The team is joined by GuestKats Mirko Brüß, Rosie Burbidge, Nedim Malovic, Frantzeska Papadopolou, Mathilde Pavis, and Eibhlin Vardy
InternKats: Rose Hughes, Ieva Giedrimaite, and Cecilia Sbrolli
SpecialKats: Verónica Rodríguez Arguijo (TechieKat), Hayleigh Bosher (Book Review Editor), and Tian Lu (Asia Correspondent).

Monday, 15 September 2014

AIPPI Congress Report 2: Second medical use heats up a Sunday morning

Good morning, Toronto!
Sunday mornings. Normally, the AmeriKat can be found burrowing under her comforter (not her "duvet" while she is on this side of the Atlantic) clinging to her final hours of pyjama-wearing, work-avoiding bliss. However, yesterday morning was different. At the crack of dawn she sprinted to the hotel gym before a dizzying whirlwind of client meetings and navigating her way through the streets of Toronto to show her whiskers at a plethora of law firm hosted sessions. The AmeriKat's colleague, Eibhlin Vardy, had a similarly eventful morning at the AIPPI Congress. Eibhlin reports:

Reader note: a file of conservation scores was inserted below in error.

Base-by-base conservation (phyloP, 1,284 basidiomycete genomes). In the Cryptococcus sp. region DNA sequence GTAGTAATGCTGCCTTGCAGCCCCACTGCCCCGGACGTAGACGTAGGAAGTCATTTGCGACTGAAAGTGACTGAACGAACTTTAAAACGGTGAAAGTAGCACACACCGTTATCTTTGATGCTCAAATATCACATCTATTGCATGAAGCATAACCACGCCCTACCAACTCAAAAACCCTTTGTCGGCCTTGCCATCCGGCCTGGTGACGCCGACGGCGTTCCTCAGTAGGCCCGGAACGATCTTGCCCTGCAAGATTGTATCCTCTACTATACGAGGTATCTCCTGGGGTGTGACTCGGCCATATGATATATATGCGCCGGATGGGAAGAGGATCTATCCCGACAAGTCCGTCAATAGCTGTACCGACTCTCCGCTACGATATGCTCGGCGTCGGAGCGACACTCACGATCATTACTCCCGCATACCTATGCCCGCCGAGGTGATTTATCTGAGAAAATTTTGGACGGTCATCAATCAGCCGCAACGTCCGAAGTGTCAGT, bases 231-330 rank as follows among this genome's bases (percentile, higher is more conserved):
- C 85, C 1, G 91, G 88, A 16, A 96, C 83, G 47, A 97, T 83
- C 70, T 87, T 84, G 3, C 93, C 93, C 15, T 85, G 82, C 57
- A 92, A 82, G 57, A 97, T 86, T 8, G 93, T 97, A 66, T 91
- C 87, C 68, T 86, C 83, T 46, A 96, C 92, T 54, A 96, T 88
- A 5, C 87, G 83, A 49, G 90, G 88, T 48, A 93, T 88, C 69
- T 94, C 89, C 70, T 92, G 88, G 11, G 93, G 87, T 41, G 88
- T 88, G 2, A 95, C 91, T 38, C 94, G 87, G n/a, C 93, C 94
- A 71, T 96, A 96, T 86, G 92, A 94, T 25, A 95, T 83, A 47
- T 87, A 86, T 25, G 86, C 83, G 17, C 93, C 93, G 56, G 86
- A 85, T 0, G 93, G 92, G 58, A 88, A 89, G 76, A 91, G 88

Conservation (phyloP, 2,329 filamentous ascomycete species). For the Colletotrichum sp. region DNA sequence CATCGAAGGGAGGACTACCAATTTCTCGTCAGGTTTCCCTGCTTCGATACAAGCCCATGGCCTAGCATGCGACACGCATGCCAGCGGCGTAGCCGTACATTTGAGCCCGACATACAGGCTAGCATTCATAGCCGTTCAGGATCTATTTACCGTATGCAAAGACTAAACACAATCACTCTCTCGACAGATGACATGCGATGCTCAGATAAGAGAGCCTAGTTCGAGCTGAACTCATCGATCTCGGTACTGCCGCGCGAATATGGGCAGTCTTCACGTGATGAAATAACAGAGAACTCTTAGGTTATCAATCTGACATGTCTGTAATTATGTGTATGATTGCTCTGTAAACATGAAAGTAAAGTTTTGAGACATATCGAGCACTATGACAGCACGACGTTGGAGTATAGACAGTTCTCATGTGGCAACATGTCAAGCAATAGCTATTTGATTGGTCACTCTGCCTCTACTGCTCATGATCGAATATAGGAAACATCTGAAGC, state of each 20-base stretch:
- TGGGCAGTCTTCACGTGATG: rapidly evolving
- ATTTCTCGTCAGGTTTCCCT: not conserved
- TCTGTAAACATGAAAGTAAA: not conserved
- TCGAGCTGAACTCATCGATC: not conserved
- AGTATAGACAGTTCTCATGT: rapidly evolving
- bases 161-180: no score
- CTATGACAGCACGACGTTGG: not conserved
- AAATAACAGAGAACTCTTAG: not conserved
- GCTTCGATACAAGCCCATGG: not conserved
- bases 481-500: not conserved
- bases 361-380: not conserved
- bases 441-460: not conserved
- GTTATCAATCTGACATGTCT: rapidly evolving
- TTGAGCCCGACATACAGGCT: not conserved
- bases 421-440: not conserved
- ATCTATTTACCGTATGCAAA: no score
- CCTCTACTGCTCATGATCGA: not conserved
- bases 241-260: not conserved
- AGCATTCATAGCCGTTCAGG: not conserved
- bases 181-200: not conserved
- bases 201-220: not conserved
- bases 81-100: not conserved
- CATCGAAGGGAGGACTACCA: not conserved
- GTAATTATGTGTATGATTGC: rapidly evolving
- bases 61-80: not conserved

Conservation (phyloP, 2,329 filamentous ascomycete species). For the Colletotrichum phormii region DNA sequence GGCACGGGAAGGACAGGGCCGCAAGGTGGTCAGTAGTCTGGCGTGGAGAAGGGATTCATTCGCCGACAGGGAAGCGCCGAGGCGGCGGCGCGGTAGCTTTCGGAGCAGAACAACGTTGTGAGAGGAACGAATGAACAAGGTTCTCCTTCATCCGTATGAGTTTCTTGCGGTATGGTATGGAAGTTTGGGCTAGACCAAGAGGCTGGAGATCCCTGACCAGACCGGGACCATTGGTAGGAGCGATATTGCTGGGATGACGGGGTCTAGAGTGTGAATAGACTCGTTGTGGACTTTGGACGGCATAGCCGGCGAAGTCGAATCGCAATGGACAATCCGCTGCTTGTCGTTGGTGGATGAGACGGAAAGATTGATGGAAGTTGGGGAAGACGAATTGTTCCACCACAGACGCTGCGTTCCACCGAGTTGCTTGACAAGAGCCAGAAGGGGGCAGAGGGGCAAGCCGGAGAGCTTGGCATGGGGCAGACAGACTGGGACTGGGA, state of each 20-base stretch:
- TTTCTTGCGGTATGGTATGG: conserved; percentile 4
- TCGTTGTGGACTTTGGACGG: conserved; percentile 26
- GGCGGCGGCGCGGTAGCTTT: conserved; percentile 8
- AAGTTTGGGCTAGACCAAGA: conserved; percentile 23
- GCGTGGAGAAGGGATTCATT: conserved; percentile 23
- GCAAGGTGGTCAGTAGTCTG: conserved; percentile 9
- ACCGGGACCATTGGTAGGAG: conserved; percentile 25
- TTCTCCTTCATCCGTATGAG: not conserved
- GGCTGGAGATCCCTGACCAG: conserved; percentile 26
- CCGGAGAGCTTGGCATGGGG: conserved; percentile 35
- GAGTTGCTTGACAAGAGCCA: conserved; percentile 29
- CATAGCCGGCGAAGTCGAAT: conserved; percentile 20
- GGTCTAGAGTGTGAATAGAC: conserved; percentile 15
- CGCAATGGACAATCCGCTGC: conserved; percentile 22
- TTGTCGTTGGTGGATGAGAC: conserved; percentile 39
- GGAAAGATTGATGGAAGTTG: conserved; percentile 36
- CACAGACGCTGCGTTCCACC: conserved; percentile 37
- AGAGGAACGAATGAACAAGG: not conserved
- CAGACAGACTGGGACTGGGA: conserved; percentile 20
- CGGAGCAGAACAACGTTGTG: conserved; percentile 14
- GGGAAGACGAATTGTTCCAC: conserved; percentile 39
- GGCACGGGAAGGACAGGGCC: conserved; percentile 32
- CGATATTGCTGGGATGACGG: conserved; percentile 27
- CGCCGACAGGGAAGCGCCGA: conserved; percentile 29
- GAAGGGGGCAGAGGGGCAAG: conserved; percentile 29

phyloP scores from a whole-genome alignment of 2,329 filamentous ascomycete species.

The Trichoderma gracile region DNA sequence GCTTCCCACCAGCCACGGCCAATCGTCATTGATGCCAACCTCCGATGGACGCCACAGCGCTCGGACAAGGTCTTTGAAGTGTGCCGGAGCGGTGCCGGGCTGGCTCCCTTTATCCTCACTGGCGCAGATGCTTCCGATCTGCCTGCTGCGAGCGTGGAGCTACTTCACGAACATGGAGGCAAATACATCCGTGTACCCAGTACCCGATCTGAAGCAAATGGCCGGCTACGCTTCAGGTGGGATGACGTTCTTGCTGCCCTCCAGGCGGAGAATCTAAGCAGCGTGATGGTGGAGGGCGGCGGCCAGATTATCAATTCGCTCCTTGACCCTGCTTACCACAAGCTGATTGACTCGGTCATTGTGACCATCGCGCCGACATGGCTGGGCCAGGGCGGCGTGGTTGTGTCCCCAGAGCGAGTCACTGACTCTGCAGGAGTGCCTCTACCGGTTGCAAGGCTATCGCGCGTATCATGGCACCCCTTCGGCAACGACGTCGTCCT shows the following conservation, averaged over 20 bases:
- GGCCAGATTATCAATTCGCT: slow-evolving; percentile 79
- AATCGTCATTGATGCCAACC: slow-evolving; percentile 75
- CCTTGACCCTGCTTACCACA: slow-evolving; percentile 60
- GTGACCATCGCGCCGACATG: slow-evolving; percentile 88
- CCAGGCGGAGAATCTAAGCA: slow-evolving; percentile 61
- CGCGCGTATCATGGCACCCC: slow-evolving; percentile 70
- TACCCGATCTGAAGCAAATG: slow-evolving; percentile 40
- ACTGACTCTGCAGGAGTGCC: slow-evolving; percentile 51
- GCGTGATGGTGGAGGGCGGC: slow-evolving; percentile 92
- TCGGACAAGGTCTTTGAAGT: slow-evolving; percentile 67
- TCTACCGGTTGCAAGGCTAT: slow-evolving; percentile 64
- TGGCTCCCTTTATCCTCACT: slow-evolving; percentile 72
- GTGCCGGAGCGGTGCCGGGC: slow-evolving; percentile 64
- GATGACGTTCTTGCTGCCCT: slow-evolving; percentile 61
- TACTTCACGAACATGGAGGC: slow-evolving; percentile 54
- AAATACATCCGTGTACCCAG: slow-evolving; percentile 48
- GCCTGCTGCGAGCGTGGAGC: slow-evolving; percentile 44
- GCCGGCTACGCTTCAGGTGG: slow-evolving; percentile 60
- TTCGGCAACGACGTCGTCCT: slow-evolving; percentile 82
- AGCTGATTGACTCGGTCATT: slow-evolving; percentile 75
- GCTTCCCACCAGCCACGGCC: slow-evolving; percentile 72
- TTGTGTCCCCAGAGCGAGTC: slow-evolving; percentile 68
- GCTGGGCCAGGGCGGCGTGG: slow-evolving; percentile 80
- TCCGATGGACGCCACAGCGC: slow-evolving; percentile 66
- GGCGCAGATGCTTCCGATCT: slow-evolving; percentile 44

Following a manic dash to the Eaton Centre to find suitable convention attire following lost baggage, this AIPPI Congress newcomer settled down to hear the deliberations of Working Committee Q238 on "Second medical use and other second indication claims".
At the outset, the Committee expressed an ambition to pass a resolution that went further than merely endorsing the status quo. The Working Committee rose to the challenge, and the wording of the resolution was duly agreed which called for changes to both the legal and regulatory framework.